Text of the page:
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Saracens chief executive Edward Griffiths admits plastic pitch at new home in Allianz Park is a "risk"
The Men in Black will host their first match on their new turf in Barnet on Saturday, February 16 against Exeter Chiefs and work is currently underway to get the new surface ready.
The pitch will be the first of its kind in the Aviva Premiership and Griffiths told the Saracens fans forum on Wednesday night that he accepts there are risks involved.
“Of course there is a risk of being first,” Griffiths said.
“The general reaction of other clubs has been OK it’s interesting but let’s wait and see how it turns out, but at Saracens we want to be first and we want to be taking the club forward.
“In two years time either everyone in rugby will have moved to what we have or we will have moved back to grass.”
Saracens pride themselves on being a family club and one of the benefits of the surface is that it will be available for use by the local community.
Griffiths continued: “The great thing is that because it is plastic underneath, fathers and sons can go on the pitch and play on it until the end of the night as far as I’m concerned.
“And we won’t have a game called off until it’s below -8 degrees celsius – so I’ve already drawn up the rental costs for when the winter months draw in,” he joked.
The plastic surface will have excellent draining capability and Saracens may find it easier to play a faster, more free-flowing brand of rugby, absent from their performances of late.
Lock forward Alistair Hargreaves said: “The surface will take a bit of getting used to, it might be a bit different but we’re hoping we can use that to our advantage.
“It might be a bit faster so hopefully we will see a few more tries being scored.
“I think we are all optimistic about the pitch but until we get out there your guess is as good as ours really, but we’re looking forward to playing on a dry surface, definitely.”
Saracens are currently playing their home games at a variety of venues including Wembley and Vicarage Road but Griffiths hopes their new home, with a 10,000 seating capacity, will have an atmosphere unique to the Men in Black.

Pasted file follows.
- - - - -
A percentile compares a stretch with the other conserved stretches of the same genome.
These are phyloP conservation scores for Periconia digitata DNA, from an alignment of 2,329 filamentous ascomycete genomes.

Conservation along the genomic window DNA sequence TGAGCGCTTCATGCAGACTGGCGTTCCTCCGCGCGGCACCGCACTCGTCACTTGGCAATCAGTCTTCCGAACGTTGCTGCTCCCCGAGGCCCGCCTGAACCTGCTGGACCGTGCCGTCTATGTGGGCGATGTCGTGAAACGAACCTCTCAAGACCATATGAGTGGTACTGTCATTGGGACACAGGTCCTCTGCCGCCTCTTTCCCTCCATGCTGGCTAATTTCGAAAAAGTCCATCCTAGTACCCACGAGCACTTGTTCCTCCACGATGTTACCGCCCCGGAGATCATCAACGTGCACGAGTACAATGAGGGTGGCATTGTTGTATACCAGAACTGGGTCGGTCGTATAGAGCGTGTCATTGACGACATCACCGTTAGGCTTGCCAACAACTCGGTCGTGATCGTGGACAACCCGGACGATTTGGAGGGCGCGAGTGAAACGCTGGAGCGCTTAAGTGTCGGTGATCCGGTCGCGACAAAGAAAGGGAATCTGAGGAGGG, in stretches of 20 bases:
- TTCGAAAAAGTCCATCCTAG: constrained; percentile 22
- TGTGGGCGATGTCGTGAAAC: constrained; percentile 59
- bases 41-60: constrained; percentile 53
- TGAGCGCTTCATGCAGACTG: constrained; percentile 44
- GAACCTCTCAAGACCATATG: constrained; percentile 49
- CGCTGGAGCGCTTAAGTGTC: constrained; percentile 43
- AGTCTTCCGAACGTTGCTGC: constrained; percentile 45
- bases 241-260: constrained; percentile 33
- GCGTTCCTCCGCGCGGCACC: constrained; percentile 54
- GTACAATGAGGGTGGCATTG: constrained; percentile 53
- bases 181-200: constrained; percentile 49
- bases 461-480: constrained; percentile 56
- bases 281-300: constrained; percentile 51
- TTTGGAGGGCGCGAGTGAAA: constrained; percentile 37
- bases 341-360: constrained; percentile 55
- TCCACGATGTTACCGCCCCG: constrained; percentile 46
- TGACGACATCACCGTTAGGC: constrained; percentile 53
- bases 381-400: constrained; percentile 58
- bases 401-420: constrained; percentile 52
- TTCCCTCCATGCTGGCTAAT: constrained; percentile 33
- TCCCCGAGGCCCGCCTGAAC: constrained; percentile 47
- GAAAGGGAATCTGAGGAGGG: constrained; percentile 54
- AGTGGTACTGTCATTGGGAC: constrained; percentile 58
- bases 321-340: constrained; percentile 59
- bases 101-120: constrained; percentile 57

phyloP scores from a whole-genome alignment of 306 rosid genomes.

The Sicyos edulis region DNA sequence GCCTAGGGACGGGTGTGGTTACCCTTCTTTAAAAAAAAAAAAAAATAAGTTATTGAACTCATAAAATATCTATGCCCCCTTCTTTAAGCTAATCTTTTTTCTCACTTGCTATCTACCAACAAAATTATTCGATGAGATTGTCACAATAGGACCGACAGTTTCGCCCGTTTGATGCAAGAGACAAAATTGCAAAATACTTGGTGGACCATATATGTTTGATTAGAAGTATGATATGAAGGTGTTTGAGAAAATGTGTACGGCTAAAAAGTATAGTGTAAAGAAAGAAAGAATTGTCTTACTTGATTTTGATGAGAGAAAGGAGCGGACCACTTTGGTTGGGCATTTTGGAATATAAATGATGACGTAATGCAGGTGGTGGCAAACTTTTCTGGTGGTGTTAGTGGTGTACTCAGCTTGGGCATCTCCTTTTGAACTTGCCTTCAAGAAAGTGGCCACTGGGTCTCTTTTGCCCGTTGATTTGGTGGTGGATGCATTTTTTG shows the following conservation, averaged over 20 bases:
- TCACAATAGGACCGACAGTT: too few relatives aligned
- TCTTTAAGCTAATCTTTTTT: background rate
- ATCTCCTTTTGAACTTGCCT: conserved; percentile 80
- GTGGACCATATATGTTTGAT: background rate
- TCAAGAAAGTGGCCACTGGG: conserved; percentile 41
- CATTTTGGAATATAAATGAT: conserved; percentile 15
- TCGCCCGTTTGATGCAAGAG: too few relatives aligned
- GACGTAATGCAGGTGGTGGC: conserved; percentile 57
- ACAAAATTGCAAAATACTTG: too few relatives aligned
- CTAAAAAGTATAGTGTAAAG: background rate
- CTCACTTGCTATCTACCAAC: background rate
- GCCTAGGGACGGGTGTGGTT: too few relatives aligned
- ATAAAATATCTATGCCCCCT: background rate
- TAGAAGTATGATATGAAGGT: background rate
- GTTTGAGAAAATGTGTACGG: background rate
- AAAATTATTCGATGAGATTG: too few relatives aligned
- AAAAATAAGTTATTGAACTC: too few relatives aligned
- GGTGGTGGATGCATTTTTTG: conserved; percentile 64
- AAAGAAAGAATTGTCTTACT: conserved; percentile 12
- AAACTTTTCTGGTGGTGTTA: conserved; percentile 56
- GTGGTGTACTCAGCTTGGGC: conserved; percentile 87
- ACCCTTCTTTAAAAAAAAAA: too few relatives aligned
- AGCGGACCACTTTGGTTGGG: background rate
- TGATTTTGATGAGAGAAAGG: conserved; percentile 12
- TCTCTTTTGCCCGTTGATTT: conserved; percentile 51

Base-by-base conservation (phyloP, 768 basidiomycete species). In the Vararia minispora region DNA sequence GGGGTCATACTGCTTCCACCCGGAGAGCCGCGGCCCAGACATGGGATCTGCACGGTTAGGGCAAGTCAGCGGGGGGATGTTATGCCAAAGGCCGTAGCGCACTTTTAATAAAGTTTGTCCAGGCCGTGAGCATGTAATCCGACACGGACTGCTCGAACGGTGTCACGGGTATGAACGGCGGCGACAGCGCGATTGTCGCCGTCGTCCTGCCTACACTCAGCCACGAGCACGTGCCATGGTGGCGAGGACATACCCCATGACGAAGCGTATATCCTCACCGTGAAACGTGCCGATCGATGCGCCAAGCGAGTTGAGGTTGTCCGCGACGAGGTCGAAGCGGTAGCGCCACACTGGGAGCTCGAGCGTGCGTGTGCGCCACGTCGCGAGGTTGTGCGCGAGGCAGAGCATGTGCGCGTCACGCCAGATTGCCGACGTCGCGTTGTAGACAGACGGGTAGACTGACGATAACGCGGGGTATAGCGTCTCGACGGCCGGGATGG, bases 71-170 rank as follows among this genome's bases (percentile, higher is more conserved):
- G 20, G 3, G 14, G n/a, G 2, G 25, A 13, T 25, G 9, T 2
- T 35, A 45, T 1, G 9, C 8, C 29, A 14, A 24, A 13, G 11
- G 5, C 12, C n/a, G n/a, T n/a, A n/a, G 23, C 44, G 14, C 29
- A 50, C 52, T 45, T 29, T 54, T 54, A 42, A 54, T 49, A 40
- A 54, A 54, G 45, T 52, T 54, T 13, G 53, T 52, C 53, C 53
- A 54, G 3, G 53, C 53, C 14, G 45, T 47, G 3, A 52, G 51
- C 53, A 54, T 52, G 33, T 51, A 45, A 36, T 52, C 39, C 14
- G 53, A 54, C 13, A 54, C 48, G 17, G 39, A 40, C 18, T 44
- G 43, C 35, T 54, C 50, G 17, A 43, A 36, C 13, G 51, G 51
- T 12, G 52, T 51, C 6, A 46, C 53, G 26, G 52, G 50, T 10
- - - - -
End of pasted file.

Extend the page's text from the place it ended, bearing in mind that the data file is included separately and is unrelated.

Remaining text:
“I think it will look spectacular and I know there will be a great atmosphere,” he said.
“I want people to be able to turn up two hours before the game and hopefully just enjoy the experience.”
Concerns have been raised about the club’s ability to attract its new fan base whilst also maintaining its current loyal supporters.
But Griffiths is optimistic the new stadium will capture the local imagination in Barnet.
“I’m very confident about it. I sent a letter to people in the Barnet area and wrote a line at the bottom saying if you’re interested in getting a Sarries season ticket you can register here online for a cost of £30 or whatever.
“And 550 of them have registered - that’s just from three lines at the bottom of a letter.
“I would encourage people to get their seats early and hopefully I’ll go on the website and see the ticket allocations saying full, full, full.
“There are currently 3,000 season ticket holders and I think we’ll find that being in central London will make a massive difference - there’s a massive rugby following in Barnet.”
And the Sarries boss is confident the club’s current fans will follow the Men in Black to their new home.
“We were expecting the transition to be a bit more cautious,” he said.
“But it is going remarkably well and we’re finding that the majority of supporters are on board which is great.”